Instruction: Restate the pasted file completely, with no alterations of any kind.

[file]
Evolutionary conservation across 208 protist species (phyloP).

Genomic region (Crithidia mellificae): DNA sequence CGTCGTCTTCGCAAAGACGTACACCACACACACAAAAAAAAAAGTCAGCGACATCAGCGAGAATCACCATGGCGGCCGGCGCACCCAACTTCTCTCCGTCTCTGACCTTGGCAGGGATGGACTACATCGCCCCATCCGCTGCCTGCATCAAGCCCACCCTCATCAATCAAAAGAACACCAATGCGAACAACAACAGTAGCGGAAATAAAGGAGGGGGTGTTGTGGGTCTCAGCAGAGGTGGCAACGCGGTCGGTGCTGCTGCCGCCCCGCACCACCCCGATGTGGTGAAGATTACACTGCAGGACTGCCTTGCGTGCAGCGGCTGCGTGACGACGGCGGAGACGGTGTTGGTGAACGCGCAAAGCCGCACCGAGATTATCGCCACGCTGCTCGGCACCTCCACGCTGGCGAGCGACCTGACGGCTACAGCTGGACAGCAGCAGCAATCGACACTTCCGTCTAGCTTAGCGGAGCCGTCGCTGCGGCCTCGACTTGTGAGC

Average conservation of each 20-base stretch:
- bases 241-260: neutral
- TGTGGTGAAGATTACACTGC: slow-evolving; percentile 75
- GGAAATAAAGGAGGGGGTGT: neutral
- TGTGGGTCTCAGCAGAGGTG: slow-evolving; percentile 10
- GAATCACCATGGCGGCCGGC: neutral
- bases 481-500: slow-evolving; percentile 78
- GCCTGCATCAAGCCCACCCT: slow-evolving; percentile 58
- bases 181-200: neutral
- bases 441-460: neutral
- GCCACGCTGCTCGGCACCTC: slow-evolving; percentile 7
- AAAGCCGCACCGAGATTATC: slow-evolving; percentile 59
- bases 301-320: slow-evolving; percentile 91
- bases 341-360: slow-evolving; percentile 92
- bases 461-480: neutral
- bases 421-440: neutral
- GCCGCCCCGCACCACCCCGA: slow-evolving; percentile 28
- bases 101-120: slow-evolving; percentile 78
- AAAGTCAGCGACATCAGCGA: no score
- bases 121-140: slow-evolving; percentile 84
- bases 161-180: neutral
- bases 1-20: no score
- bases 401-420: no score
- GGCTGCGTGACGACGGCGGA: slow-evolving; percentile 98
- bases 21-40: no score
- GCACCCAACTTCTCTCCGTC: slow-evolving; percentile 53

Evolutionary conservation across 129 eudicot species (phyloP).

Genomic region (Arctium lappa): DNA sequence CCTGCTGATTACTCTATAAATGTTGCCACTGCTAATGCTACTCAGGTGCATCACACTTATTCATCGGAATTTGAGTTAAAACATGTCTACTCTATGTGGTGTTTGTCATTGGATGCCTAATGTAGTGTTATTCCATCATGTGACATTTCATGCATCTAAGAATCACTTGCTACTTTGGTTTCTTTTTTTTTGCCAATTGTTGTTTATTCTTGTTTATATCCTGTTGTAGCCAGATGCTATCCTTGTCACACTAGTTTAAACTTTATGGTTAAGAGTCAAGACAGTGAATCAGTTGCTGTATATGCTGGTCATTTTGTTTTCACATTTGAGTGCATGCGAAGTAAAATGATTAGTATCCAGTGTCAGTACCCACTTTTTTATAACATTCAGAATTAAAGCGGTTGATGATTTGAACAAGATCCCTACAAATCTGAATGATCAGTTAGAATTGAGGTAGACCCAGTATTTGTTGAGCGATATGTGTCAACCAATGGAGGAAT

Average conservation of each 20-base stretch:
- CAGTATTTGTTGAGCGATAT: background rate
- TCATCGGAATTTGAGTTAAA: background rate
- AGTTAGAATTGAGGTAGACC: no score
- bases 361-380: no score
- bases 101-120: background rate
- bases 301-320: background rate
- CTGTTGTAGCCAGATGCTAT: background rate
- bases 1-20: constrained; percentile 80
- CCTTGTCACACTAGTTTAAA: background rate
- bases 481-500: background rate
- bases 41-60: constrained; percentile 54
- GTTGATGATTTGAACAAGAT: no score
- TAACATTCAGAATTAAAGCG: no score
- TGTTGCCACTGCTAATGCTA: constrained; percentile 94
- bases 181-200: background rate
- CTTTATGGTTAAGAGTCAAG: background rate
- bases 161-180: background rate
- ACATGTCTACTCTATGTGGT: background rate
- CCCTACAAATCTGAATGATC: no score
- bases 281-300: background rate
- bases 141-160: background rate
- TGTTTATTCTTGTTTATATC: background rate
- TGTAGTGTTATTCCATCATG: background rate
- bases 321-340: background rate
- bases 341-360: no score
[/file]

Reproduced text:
Evolutionary conservation across 208 protist species (phyloP).

Genomic region (Crithidia mellificae): DNA sequence CGTCGTCTTCGCAAAGACGTACACCACACACACAAAAAAAAAAGTCAGCGACATCAGCGAGAATCACCATGGCGGCCGGCGCACCCAACTTCTCTCCGTCTCTGACCTTGGCAGGGATGGACTACATCGCCCCATCCGCTGCCTGCATCAAGCCCACCCTCATCAATCAAAAGAACACCAATGCGAACAACAACAGTAGCGGAAATAAAGGAGGGGGTGTTGTGGGTCTCAGCAGAGGTGGCAACGCGGTCGGTGCTGCTGCCGCCCCGCACCACCCCGATGTGGTGAAGATTACACTGCAGGACTGCCTTGCGTGCAGCGGCTGCGTGACGACGGCGGAGACGGTGTTGGTGAACGCGCAAAGCCGCACCGAGATTATCGCCACGCTGCTCGGCACCTCCACGCTGGCGAGCGACCTGACGGCTACAGCTGGACAGCAGCAGCAATCGACACTTCCGTCTAGCTTAGCGGAGCCGTCGCTGCGGCCTCGACTTGTGAGC

Average conservation of each 20-base stretch:
- bases 241-260: neutral
- TGTGGTGAAGATTACACTGC: slow-evolving; percentile 75
- GGAAATAAAGGAGGGGGTGT: neutral
- TGTGGGTCTCAGCAGAGGTG: slow-evolving; percentile 10
- GAATCACCATGGCGGCCGGC: neutral
- bases 481-500: slow-evolving; percentile 78
- GCCTGCATCAAGCCCACCCT: slow-evolving; percentile 58
- bases 181-200: neutral
- bases 441-460: neutral
- GCCACGCTGCTCGGCACCTC: slow-evolving; percentile 7
- AAAGCCGCACCGAGATTATC: slow-evolving; percentile 59
- bases 301-320: slow-evolving; percentile 91
- bases 341-360: slow-evolving; percentile 92
- bases 461-480: neutral
- bases 421-440: neutral
- GCCGCCCCGCACCACCCCGA: slow-evolving; percentile 28
- bases 101-120: slow-evolving; percentile 78
- AAAGTCAGCGACATCAGCGA: no score
- bases 121-140: slow-evolving; percentile 84
- bases 161-180: neutral
- bases 1-20: no score
- bases 401-420: no score
- GGCTGCGTGACGACGGCGGA: slow-evolving; percentile 98
- bases 21-40: no score
- GCACCCAACTTCTCTCCGTC: slow-evolving; percentile 53

Evolutionary conservation across 129 eudicot species (phyloP).

Genomic region (Arctium lappa): DNA sequence CCTGCTGATTACTCTATAAATGTTGCCACTGCTAATGCTACTCAGGTGCATCACACTTATTCATCGGAATTTGAGTTAAAACATGTCTACTCTATGTGGTGTTTGTCATTGGATGCCTAATGTAGTGTTATTCCATCATGTGACATTTCATGCATCTAAGAATCACTTGCTACTTTGGTTTCTTTTTTTTTGCCAATTGTTGTTTATTCTTGTTTATATCCTGTTGTAGCCAGATGCTATCCTTGTCACACTAGTTTAAACTTTATGGTTAAGAGTCAAGACAGTGAATCAGTTGCTGTATATGCTGGTCATTTTGTTTTCACATTTGAGTGCATGCGAAGTAAAATGATTAGTATCCAGTGTCAGTACCCACTTTTTTATAACATTCAGAATTAAAGCGGTTGATGATTTGAACAAGATCCCTACAAATCTGAATGATCAGTTAGAATTGAGGTAGACCCAGTATTTGTTGAGCGATATGTGTCAACCAATGGAGGAAT

Average conservation of each 20-base stretch:
- CAGTATTTGTTGAGCGATAT: background rate
- TCATCGGAATTTGAGTTAAA: background rate
- AGTTAGAATTGAGGTAGACC: no score
- bases 361-380: no score
- bases 101-120: background rate
- bases 301-320: background rate
- CTGTTGTAGCCAGATGCTAT: background rate
- bases 1-20: constrained; percentile 80
- CCTTGTCACACTAGTTTAAA: background rate
- bases 481-500: background rate
- bases 41-60: constrained; percentile 54
- GTTGATGATTTGAACAAGAT: no score
- TAACATTCAGAATTAAAGCG: no score
- TGTTGCCACTGCTAATGCTA: constrained; percentile 94
- bases 181-200: background rate
- CTTTATGGTTAAGAGTCAAG: background rate
- bases 161-180: background rate
- ACATGTCTACTCTATGTGGT: background rate
- CCCTACAAATCTGAATGATC: no score
- bases 281-300: background rate
- bases 141-160: background rate
- TGTTTATTCTTGTTTATATC: background rate
- TGTAGTGTTATTCCATCATG: background rate
- bases 321-340: background rate
- bases 341-360: no score